It's been all downhill for former Bush administration lawyer John Michael Farren since he was arrested in 2010 on allegations that he attempted to kill his wife during a domestic dispute.
Farren, who worked in both Bush administrations and had been unemployed since leaving his post as deputy general counsel to George W. Bush, lived with his wife in New Canaan until the incident.
Since his arrest, his ex-wife, Mary Margaret Farren, a former associate at Skadden, Arps, Slate, Meagher & Flom in Washington D.C. is suing him for $30 million civilly because her injuries have left her unable to work and a judge has frozen all of his assets.
Since he's broke, his high profile attorneys are concerned they won't get paid. So they've twice asked the judge to remove them as counsel, a move both the criminal and civil judges presiding over the cases have continued to deny.
"He has no money and has had no money since the date of his arrest," said Timothy C. Moynahan, of the Moynahan Law Firm in Waterbury. The lawyers are filing a pre-trial motion explaining why they believe Farren has insufficient assets to pay them and seeking an explanation as to why the request has been denied.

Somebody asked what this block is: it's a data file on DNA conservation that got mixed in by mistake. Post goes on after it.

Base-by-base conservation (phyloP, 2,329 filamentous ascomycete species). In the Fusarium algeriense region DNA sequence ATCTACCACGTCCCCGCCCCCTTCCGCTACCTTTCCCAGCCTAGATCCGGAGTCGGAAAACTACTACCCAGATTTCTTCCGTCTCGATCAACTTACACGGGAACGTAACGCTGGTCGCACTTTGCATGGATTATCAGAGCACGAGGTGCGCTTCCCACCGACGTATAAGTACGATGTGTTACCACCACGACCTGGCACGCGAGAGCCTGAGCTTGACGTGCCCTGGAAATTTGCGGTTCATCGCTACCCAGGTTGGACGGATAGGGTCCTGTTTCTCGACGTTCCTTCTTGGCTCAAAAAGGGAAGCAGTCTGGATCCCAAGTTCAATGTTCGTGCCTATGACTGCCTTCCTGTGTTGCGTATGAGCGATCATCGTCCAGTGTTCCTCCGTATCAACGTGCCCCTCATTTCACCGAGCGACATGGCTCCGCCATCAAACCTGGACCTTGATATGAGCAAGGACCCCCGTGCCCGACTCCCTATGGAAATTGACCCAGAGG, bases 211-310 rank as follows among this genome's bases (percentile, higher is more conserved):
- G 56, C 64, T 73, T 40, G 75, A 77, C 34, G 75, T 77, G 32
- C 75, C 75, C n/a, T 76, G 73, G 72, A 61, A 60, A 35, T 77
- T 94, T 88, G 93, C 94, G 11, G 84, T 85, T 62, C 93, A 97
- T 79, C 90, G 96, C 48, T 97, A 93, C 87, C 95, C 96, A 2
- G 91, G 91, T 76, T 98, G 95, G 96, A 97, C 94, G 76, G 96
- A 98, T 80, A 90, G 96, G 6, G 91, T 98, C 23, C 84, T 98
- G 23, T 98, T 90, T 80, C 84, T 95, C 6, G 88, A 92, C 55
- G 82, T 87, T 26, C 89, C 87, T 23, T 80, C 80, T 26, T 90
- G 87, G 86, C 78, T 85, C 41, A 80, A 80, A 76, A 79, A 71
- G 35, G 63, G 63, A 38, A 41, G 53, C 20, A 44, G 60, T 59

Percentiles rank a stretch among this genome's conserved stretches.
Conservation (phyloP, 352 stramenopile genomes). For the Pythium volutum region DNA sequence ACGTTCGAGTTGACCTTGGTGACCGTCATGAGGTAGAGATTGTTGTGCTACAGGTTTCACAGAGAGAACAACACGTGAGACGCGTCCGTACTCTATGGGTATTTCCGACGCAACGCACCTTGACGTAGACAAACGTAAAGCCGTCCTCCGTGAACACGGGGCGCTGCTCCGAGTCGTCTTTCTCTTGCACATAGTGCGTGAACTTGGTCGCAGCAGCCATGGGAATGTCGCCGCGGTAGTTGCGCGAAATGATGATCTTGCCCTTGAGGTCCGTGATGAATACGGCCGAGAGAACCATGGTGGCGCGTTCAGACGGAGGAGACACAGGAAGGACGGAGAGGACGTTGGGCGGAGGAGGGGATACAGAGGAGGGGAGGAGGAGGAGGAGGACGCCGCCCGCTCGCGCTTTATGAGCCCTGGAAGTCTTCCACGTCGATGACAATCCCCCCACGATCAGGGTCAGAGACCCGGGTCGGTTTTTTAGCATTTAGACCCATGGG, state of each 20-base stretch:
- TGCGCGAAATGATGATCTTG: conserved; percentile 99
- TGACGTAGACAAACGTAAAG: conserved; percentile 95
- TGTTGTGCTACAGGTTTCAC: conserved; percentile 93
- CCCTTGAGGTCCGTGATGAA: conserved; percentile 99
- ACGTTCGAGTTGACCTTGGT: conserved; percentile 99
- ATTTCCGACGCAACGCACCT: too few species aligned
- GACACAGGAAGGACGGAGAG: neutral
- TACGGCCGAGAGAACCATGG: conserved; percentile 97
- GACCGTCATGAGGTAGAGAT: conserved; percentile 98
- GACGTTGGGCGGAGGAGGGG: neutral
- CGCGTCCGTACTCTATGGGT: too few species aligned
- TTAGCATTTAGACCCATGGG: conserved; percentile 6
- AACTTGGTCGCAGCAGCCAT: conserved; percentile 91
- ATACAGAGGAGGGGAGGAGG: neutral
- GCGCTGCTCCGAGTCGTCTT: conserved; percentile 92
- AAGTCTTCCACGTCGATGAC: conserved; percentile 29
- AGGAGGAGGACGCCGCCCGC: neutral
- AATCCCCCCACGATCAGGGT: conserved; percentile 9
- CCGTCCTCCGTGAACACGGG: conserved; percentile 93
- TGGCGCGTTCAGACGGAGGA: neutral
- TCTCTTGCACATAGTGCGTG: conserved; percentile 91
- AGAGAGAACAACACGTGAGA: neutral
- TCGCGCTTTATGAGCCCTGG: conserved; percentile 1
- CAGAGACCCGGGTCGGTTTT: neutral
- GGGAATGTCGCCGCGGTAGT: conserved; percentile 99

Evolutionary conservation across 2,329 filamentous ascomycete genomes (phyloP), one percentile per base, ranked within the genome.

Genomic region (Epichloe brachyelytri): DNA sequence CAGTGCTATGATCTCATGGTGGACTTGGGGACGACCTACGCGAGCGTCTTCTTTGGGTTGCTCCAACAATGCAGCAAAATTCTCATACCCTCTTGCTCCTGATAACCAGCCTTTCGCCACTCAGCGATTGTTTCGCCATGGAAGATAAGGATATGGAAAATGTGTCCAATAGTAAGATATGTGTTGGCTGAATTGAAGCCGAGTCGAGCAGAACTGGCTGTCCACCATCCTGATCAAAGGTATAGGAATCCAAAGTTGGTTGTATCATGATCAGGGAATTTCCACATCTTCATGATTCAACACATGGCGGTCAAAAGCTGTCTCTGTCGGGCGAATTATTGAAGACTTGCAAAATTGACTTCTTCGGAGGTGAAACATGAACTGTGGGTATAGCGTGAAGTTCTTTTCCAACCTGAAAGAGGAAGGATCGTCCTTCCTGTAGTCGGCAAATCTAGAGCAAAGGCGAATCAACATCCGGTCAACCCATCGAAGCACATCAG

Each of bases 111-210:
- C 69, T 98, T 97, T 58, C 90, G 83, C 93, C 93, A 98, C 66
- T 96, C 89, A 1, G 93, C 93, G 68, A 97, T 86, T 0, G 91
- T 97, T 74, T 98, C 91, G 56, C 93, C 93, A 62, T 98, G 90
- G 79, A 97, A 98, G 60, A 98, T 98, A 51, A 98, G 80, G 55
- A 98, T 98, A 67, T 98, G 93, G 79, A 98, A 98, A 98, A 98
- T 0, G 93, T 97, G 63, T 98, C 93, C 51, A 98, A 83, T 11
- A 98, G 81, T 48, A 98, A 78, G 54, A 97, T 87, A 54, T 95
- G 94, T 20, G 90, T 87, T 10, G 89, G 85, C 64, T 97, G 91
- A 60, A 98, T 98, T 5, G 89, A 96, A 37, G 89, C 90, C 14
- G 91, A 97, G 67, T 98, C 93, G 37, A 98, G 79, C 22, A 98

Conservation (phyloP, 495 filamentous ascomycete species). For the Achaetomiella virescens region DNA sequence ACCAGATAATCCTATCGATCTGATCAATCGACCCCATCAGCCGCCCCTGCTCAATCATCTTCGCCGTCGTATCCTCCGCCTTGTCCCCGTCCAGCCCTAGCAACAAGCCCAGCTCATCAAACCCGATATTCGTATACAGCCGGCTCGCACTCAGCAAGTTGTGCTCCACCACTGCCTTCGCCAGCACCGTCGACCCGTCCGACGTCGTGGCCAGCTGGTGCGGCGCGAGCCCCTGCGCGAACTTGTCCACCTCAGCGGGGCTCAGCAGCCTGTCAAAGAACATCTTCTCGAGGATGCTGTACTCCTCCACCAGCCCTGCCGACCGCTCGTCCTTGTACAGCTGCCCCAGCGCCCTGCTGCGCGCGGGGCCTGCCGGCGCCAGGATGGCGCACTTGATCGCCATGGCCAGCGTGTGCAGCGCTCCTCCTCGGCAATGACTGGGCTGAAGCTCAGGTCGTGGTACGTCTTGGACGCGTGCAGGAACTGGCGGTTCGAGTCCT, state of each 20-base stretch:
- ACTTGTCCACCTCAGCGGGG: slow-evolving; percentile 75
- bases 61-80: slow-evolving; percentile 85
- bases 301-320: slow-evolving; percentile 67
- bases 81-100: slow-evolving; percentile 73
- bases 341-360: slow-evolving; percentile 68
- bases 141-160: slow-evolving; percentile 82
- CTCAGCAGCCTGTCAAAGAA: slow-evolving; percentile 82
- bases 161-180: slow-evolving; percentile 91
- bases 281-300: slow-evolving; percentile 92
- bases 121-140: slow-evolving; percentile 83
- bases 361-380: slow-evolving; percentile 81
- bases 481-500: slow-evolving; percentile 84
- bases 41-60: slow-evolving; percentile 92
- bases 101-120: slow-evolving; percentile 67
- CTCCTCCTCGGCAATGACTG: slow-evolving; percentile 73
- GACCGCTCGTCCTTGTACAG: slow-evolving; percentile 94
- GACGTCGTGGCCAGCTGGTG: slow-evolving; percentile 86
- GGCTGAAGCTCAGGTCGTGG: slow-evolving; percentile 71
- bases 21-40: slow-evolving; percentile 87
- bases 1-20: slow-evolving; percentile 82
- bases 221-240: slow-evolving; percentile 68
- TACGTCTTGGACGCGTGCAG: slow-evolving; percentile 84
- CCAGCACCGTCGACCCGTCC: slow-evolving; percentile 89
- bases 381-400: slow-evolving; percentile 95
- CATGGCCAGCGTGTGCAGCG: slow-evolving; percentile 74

"It's a matter of judicial discretion. We respect the judge's decision. We don't agree with it but we respect it," said Eugene Riccio, of Gulash & Riccio in Bridgeport, who represents Farren in the criminal case with Moynahan before Judge Gary White. "[White] just didn't feel there was a sufficient reason to permit us to withdraw."
Stamford State's Attorney David I. Cohen, however, has claimed that there are sufficient funds to pay the attorneys; the move is simply "another delay tactic," Cohen reportedly said in court. Cohen was away late last week and unavailable for comment for this article.
Riccio said even though "all of Mr. Farren's assets have been tied up" there is a "limited amount of money for the purpose of retaining a mental health expert."
If there are not adequate funds available to cover the costs of the mental health evaluation, Riccio intends to request that the state cover the costs.
"[Farren] intends to rely upon the affirmative defense of mental disease or defect or extreme emotional disturbance at the time of the alleged crime," Riccio wrote in court documents recently.